In the last several months I tried to learn Elixir and Phoenix. Thanks to some good learning material I think I have learned the basics.
I have some experience with some other programming languages, mainly Java and R. Both have an exceptional IDE (intelliJ and RStudio) which support me a lot in my daily routines (commands on cli, debugging, etc.).
While I feel it is not so hard to think in functional programming (coming from an OOP background), it is very hard for me to program “blindly” in Elixir. In RStudio I can always see and inspect all the variables in memory so I can step through my code line by line and see how it changes my variables. My approach to programming is trial and error: I write a new line of code, try it (in most cases by using breakpoints and then inspect my variables, but in RStudio you also can execute just a selected line) and when it does what I wanted it to do I move to the next line…
I miss this extremely when I am developing with Elixir so I guess I’m doing it wrong. What is the right approach with Elixir? Writing testing functions? Are there any guides/tutorials for this?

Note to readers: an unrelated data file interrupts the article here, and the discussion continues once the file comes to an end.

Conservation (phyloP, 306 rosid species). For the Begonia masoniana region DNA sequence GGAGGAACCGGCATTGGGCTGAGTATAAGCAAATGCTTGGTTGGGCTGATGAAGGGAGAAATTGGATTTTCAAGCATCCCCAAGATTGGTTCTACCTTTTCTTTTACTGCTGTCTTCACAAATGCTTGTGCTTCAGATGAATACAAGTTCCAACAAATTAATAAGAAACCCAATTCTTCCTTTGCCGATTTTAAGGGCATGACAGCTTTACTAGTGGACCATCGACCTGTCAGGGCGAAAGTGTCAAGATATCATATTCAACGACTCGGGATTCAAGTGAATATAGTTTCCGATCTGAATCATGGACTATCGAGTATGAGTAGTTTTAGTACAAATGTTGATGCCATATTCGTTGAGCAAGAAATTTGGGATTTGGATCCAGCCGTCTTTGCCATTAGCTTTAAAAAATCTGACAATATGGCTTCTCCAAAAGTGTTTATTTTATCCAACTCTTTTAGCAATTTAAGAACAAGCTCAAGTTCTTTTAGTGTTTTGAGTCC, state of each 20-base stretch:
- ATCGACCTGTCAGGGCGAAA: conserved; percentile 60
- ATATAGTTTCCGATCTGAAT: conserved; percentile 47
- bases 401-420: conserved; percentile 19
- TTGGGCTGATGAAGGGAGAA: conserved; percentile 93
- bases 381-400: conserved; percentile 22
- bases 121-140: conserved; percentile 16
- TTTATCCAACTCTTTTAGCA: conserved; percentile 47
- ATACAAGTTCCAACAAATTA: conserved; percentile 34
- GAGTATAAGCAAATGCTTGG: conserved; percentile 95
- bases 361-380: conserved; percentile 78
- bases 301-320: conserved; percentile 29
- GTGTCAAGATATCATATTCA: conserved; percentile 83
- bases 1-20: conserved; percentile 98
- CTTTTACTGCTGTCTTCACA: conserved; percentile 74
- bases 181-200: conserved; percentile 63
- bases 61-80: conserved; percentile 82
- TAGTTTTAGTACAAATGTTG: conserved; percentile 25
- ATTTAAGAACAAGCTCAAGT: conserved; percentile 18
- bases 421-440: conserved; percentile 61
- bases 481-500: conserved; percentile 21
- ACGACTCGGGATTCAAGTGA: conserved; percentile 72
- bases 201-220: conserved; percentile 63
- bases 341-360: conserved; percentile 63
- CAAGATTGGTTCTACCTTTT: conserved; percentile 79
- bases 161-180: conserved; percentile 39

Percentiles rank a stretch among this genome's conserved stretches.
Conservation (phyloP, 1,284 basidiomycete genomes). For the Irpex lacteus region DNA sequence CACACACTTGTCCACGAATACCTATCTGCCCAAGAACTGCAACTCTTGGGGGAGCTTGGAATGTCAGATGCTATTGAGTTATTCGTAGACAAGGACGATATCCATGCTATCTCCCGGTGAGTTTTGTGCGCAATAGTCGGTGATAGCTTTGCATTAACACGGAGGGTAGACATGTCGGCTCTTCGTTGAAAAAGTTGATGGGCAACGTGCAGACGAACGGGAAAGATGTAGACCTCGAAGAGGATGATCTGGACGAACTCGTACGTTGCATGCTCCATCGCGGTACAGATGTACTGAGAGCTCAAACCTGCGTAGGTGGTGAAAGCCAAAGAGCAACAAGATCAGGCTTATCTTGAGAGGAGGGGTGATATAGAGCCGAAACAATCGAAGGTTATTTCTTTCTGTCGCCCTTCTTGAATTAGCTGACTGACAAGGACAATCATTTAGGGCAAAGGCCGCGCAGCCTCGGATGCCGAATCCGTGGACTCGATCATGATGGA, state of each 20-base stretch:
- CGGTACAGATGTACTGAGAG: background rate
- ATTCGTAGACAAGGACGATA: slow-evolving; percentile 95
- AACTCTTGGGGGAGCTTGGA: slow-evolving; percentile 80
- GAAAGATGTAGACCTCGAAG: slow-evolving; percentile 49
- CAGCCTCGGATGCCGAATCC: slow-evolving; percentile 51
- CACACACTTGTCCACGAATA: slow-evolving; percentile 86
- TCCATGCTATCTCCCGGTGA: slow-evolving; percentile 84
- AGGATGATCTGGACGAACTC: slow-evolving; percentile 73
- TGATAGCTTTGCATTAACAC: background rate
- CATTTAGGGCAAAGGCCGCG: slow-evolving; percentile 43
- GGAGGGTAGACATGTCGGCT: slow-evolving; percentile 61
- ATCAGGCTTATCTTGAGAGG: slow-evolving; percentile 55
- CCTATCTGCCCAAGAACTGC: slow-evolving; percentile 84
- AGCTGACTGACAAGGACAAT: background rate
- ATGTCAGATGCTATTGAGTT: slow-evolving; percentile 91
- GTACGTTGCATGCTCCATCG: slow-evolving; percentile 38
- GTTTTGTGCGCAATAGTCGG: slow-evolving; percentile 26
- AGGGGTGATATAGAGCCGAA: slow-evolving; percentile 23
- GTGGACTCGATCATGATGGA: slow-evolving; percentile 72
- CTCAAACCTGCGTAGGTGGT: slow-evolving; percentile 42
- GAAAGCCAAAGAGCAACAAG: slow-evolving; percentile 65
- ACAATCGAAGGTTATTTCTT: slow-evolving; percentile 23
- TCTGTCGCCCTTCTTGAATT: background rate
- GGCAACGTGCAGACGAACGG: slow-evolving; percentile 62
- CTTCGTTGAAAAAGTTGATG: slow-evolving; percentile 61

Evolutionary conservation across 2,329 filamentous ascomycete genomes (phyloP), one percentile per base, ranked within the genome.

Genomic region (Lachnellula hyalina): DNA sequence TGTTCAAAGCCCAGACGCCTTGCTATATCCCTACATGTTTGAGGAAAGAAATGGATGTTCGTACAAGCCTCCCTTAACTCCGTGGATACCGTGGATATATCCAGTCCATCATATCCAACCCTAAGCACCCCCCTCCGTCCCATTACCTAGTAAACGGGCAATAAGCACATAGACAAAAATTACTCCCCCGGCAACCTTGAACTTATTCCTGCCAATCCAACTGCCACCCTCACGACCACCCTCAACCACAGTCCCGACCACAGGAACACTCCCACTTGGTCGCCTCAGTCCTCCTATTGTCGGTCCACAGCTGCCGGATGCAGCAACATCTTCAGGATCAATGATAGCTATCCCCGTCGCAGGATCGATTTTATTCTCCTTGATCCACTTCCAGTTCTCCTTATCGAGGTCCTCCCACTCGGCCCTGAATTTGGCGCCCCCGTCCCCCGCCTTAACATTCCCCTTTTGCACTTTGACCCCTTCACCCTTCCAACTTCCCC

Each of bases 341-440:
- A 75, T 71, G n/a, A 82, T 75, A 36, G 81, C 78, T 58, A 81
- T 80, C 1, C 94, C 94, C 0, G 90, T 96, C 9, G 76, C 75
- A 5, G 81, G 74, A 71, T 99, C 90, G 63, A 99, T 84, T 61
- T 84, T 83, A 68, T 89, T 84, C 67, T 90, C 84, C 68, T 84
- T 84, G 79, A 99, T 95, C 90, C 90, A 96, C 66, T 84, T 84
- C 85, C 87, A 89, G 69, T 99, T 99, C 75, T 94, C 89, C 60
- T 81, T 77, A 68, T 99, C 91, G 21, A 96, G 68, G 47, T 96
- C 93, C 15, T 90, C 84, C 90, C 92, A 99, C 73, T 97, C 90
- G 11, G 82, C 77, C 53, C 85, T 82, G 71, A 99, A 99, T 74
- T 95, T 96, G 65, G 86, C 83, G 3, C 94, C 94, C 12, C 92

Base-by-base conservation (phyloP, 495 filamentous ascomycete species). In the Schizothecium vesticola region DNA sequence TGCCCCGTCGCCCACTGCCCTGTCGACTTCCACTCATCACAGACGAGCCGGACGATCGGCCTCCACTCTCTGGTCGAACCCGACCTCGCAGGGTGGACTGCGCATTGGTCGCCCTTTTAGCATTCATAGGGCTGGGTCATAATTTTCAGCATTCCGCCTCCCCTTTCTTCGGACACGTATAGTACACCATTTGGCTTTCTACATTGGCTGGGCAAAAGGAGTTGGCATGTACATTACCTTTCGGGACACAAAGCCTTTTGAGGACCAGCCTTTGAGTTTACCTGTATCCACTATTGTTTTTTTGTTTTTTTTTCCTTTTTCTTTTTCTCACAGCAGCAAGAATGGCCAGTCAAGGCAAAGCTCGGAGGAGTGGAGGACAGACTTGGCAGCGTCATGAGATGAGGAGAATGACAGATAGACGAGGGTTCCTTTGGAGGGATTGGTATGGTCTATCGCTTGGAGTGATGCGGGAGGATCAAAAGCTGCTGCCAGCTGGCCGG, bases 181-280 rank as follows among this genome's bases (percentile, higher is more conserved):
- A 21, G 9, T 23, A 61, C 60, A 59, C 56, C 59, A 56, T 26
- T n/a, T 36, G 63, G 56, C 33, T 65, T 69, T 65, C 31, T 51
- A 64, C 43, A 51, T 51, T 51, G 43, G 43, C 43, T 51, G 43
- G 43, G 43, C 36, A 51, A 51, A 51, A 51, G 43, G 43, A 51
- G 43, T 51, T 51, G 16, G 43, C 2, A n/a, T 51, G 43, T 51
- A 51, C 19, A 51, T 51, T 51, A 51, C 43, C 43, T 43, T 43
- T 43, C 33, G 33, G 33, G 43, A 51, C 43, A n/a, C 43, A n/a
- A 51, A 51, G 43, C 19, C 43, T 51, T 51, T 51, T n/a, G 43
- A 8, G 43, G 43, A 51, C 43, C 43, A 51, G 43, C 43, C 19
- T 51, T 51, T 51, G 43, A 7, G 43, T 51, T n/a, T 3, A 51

The books I know show and explain what is the correct code, but not how to come to it. Hopefully you can understand what I mean. It is not so easy to explain…
I always write the tests and use IO.inspect/2 either in the code or the test to see the value passed in. This is my own variant of TDD. Instead of red-green-refactor, I write enough in my test code (sometimes without assertion) to execute the code I am writing, and use mix test.watch to run the test so that I can see the value.
Personally, I enjoy this way of writing code compared to using iex -S mix. When I am done with the code, I will end off my test with the assertions to check everything is working correctly.